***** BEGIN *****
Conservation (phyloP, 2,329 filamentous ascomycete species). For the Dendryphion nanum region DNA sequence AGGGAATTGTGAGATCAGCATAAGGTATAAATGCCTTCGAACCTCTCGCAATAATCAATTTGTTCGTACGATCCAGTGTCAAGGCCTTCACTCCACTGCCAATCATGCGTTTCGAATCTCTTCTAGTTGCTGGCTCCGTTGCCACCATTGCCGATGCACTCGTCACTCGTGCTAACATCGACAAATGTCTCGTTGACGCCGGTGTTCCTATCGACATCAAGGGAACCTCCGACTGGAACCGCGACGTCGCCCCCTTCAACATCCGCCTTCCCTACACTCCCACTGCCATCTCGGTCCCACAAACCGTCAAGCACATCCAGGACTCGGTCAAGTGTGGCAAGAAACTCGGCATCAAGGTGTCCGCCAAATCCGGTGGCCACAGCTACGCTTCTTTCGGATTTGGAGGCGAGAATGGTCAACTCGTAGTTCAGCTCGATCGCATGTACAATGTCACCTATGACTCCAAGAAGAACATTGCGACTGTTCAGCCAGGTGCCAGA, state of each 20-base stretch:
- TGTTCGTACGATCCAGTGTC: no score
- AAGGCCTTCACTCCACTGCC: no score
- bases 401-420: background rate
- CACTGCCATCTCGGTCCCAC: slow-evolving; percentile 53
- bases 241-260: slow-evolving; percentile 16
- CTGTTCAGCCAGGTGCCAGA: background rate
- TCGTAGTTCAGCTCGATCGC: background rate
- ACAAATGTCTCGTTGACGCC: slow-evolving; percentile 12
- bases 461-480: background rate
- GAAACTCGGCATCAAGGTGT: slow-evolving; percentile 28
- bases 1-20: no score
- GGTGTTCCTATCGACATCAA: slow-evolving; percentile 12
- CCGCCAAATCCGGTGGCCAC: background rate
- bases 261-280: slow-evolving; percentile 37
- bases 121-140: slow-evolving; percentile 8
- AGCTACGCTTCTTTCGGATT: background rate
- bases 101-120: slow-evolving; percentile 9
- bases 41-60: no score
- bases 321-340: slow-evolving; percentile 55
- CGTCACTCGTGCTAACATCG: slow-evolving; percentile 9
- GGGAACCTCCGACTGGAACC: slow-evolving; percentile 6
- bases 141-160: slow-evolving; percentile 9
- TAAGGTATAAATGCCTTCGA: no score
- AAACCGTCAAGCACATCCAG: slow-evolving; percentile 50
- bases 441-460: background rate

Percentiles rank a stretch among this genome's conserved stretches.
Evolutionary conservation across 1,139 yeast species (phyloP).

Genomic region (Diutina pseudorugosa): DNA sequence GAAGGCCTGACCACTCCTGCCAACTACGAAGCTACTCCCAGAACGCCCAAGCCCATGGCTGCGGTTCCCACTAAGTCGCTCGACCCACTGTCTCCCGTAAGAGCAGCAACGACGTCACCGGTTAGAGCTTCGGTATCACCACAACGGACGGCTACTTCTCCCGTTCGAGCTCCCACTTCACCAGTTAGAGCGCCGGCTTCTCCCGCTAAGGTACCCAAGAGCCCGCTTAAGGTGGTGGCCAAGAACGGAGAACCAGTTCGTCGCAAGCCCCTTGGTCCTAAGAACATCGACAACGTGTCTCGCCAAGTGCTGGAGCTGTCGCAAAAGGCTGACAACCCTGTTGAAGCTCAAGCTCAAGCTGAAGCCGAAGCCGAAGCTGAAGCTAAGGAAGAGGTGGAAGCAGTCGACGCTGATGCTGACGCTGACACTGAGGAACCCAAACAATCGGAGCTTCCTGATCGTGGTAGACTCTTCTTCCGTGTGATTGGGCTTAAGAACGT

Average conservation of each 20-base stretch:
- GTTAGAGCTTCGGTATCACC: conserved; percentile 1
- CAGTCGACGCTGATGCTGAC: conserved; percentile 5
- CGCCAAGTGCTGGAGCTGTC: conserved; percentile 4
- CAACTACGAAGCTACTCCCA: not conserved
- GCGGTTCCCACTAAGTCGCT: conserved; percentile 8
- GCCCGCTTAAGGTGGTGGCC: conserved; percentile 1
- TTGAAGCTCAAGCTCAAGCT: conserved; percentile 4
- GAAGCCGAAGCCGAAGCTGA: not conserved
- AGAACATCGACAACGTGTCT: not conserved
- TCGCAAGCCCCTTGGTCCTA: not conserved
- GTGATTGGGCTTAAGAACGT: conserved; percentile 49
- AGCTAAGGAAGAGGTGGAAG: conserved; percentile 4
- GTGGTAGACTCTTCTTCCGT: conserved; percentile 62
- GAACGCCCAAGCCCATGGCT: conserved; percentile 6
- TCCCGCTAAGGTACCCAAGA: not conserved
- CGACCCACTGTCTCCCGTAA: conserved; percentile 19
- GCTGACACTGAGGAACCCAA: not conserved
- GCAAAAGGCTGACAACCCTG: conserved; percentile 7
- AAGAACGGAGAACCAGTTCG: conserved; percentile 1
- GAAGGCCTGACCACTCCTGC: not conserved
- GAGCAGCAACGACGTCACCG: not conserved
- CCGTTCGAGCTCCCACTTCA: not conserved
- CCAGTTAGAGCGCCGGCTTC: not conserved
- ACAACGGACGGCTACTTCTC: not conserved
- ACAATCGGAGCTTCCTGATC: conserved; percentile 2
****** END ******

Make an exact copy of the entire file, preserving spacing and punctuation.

Conservation (phyloP, 2,329 filamentous ascomycete species). For the Dendryphion nanum region DNA sequence AGGGAATTGTGAGATCAGCATAAGGTATAAATGCCTTCGAACCTCTCGCAATAATCAATTTGTTCGTACGATCCAGTGTCAAGGCCTTCACTCCACTGCCAATCATGCGTTTCGAATCTCTTCTAGTTGCTGGCTCCGTTGCCACCATTGCCGATGCACTCGTCACTCGTGCTAACATCGACAAATGTCTCGTTGACGCCGGTGTTCCTATCGACATCAAGGGAACCTCCGACTGGAACCGCGACGTCGCCCCCTTCAACATCCGCCTTCCCTACACTCCCACTGCCATCTCGGTCCCACAAACCGTCAAGCACATCCAGGACTCGGTCAAGTGTGGCAAGAAACTCGGCATCAAGGTGTCCGCCAAATCCGGTGGCCACAGCTACGCTTCTTTCGGATTTGGAGGCGAGAATGGTCAACTCGTAGTTCAGCTCGATCGCATGTACAATGTCACCTATGACTCCAAGAAGAACATTGCGACTGTTCAGCCAGGTGCCAGA, state of each 20-base stretch:
- TGTTCGTACGATCCAGTGTC: no score
- AAGGCCTTCACTCCACTGCC: no score
- bases 401-420: background rate
- CACTGCCATCTCGGTCCCAC: slow-evolving; percentile 53
- bases 241-260: slow-evolving; percentile 16
- CTGTTCAGCCAGGTGCCAGA: background rate
- TCGTAGTTCAGCTCGATCGC: background rate
- ACAAATGTCTCGTTGACGCC: slow-evolving; percentile 12
- bases 461-480: background rate
- GAAACTCGGCATCAAGGTGT: slow-evolving; percentile 28
- bases 1-20: no score
- GGTGTTCCTATCGACATCAA: slow-evolving; percentile 12
- CCGCCAAATCCGGTGGCCAC: background rate
- bases 261-280: slow-evolving; percentile 37
- bases 121-140: slow-evolving; percentile 8
- AGCTACGCTTCTTTCGGATT: background rate
- bases 101-120: slow-evolving; percentile 9
- bases 41-60: no score
- bases 321-340: slow-evolving; percentile 55
- CGTCACTCGTGCTAACATCG: slow-evolving; percentile 9
- GGGAACCTCCGACTGGAACC: slow-evolving; percentile 6
- bases 141-160: slow-evolving; percentile 9
- TAAGGTATAAATGCCTTCGA: no score
- AAACCGTCAAGCACATCCAG: slow-evolving; percentile 50
- bases 441-460: background rate

Percentiles rank a stretch among this genome's conserved stretches.
Evolutionary conservation across 1,139 yeast species (phyloP).

Genomic region (Diutina pseudorugosa): DNA sequence GAAGGCCTGACCACTCCTGCCAACTACGAAGCTACTCCCAGAACGCCCAAGCCCATGGCTGCGGTTCCCACTAAGTCGCTCGACCCACTGTCTCCCGTAAGAGCAGCAACGACGTCACCGGTTAGAGCTTCGGTATCACCACAACGGACGGCTACTTCTCCCGTTCGAGCTCCCACTTCACCAGTTAGAGCGCCGGCTTCTCCCGCTAAGGTACCCAAGAGCCCGCTTAAGGTGGTGGCCAAGAACGGAGAACCAGTTCGTCGCAAGCCCCTTGGTCCTAAGAACATCGACAACGTGTCTCGCCAAGTGCTGGAGCTGTCGCAAAAGGCTGACAACCCTGTTGAAGCTCAAGCTCAAGCTGAAGCCGAAGCCGAAGCTGAAGCTAAGGAAGAGGTGGAAGCAGTCGACGCTGATGCTGACGCTGACACTGAGGAACCCAAACAATCGGAGCTTCCTGATCGTGGTAGACTCTTCTTCCGTGTGATTGGGCTTAAGAACGT

Average conservation of each 20-base stretch:
- GTTAGAGCTTCGGTATCACC: conserved; percentile 1
- CAGTCGACGCTGATGCTGAC: conserved; percentile 5
- CGCCAAGTGCTGGAGCTGTC: conserved; percentile 4
- CAACTACGAAGCTACTCCCA: not conserved
- GCGGTTCCCACTAAGTCGCT: conserved; percentile 8
- GCCCGCTTAAGGTGGTGGCC: conserved; percentile 1
- TTGAAGCTCAAGCTCAAGCT: conserved; percentile 4
- GAAGCCGAAGCCGAAGCTGA: not conserved
- AGAACATCGACAACGTGTCT: not conserved
- TCGCAAGCCCCTTGGTCCTA: not conserved
- GTGATTGGGCTTAAGAACGT: conserved; percentile 49
- AGCTAAGGAAGAGGTGGAAG: conserved; percentile 4
- GTGGTAGACTCTTCTTCCGT: conserved; percentile 62
- GAACGCCCAAGCCCATGGCT: conserved; percentile 6
- TCCCGCTAAGGTACCCAAGA: not conserved
- CGACCCACTGTCTCCCGTAA: conserved; percentile 19
- GCTGACACTGAGGAACCCAA: not conserved
- GCAAAAGGCTGACAACCCTG: conserved; percentile 7
- AAGAACGGAGAACCAGTTCG: conserved; percentile 1
- GAAGGCCTGACCACTCCTGC: not conserved
- GAGCAGCAACGACGTCACCG: not conserved
- CCGTTCGAGCTCCCACTTCA: not conserved
- CCAGTTAGAGCGCCGGCTTC: not conserved
- ACAACGGACGGCTACTTCTC: not conserved
- ACAATCGGAGCTTCCTGATC: conserved; percentile 2